Join Date: Jun 2012
Mentioned: 0 Post(s)
Quoted: 23 Post(s)
Thanked 238 Times in 178 Posts
With Fozzie, it was about 8 weeks from the time he started manifesting any symptoms until his death at age 9. The only symptom he had was loss of appetite. We didn't think anything of it at first, because he was a dog that got tired of his food once in awhile, and we had to switch it up. It continued, so we took him to the vet. He was found to have an elevated temp and a slightly elevated white count. We went back and forth with 3 or 4 different antibiotics, and some Cerenia thrown in for nausea when it was needed. All along, our vet told us, you could do an ultrasound, but it won't change the outcome, so it's up to you. Anyway, at the very end, he was put on prednisone, but was still taking his daily walks. He had lost about 12 pounds at this point. No more than a week into the prednisone, he collapsed and died on our living room floor of a bleed in in his spleen and liver. By the time I realized his gums were a pale grey color, it was too late. I never thought I'd have to watch my precious furbaby go this way..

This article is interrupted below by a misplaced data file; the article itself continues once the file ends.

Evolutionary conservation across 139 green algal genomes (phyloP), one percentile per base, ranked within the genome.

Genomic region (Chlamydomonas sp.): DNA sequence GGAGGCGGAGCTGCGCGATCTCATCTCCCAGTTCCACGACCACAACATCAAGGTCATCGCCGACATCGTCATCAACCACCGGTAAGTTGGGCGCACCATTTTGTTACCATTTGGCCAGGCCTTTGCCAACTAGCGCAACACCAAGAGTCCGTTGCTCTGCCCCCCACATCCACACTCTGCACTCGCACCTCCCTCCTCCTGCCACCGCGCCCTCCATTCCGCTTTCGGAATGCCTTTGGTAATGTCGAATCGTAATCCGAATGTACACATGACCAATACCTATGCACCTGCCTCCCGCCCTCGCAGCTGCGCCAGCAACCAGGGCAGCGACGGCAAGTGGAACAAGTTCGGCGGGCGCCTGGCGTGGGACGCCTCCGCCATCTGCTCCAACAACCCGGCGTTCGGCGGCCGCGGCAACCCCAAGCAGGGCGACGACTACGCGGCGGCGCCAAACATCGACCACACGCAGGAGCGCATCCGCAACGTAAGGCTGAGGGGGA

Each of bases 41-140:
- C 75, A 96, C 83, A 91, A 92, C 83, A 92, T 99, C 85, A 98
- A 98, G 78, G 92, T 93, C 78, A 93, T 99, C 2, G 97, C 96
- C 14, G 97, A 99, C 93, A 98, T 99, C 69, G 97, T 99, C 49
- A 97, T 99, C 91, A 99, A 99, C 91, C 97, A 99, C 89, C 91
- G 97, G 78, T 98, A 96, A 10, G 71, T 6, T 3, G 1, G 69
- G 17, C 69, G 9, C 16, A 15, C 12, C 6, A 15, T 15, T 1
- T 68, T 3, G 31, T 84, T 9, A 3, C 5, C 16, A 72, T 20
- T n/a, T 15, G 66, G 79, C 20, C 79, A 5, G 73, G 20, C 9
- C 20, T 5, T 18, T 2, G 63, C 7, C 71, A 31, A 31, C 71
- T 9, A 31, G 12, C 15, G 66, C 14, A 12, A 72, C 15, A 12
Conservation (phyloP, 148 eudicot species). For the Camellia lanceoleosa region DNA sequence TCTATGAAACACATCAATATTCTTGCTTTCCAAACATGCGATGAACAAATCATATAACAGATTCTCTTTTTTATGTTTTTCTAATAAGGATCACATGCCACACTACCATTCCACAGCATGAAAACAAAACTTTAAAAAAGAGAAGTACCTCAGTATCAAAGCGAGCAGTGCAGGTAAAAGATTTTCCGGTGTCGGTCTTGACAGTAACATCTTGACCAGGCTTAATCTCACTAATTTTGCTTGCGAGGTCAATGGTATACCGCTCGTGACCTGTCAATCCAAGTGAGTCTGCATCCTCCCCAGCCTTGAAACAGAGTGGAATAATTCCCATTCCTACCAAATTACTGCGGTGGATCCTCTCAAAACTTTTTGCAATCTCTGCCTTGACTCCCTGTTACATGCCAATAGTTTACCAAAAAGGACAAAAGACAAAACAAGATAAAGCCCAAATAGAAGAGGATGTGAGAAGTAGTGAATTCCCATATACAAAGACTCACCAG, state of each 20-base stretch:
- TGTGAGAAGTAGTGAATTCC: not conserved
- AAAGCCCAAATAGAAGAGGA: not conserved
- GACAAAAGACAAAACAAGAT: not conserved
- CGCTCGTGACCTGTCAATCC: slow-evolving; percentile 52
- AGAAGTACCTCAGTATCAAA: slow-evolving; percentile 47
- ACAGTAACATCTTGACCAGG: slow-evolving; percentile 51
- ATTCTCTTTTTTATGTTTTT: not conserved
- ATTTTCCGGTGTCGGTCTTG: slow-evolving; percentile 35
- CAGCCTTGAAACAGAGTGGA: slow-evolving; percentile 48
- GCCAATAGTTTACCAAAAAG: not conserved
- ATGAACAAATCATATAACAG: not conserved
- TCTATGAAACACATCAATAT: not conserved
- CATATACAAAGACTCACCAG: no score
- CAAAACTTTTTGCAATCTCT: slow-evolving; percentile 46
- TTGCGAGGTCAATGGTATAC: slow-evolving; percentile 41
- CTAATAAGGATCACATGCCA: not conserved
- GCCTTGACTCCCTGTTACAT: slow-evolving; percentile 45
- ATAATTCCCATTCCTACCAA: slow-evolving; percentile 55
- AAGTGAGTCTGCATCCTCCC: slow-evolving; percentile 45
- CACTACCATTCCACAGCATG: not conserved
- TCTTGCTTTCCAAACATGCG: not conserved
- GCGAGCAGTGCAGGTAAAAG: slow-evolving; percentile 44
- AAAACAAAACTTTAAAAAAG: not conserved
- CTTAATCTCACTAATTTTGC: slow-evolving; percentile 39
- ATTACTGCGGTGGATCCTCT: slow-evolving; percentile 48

With our first golden, Gallagher, he was pretty healthy for a 12 year-old boy, aside from some arthritis. We had a small child at the time. One morning, I happen to be outside with him when he peed. He peed blood. We took him to the vet, and decided to let them do exploratory surgery on him. His spleen had ruputured, and there was cancer throughout his belly. We sent him to the Bridge while he was still under, so we didn't get to say goodbye.
I guess what I'm trying to say is that it is never easy, no matter how you go through it. I would say that loss of appetite in any dog should be a major red flag.